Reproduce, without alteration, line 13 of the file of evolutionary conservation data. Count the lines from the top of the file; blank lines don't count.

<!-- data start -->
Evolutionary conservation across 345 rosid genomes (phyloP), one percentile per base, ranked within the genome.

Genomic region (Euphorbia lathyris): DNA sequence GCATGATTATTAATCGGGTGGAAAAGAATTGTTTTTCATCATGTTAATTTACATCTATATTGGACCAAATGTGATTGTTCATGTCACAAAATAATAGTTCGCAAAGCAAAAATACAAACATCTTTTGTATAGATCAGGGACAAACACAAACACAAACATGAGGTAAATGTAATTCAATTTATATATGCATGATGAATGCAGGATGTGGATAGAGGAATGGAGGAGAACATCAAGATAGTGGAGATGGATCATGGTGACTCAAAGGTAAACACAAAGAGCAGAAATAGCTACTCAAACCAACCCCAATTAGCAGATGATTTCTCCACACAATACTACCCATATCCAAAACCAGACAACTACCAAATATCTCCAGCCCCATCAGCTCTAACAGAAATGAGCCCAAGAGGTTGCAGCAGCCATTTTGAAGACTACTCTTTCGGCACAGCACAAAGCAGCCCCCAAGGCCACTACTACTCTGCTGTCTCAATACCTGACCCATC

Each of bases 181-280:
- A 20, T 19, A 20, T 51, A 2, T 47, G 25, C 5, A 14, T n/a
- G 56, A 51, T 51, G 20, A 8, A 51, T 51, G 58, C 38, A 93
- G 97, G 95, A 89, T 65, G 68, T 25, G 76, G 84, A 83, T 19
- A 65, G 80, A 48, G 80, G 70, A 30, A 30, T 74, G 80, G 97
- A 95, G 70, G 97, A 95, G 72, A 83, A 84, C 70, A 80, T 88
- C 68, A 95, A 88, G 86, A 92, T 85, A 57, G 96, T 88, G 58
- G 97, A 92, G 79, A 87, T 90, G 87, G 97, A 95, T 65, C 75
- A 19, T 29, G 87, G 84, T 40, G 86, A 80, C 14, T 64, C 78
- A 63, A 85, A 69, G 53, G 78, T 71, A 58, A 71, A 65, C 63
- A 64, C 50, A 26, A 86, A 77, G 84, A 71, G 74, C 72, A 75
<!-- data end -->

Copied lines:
- A 64, C 50, A 26, A 86, A 77, G 84, A 71, G 74, C 72, A 75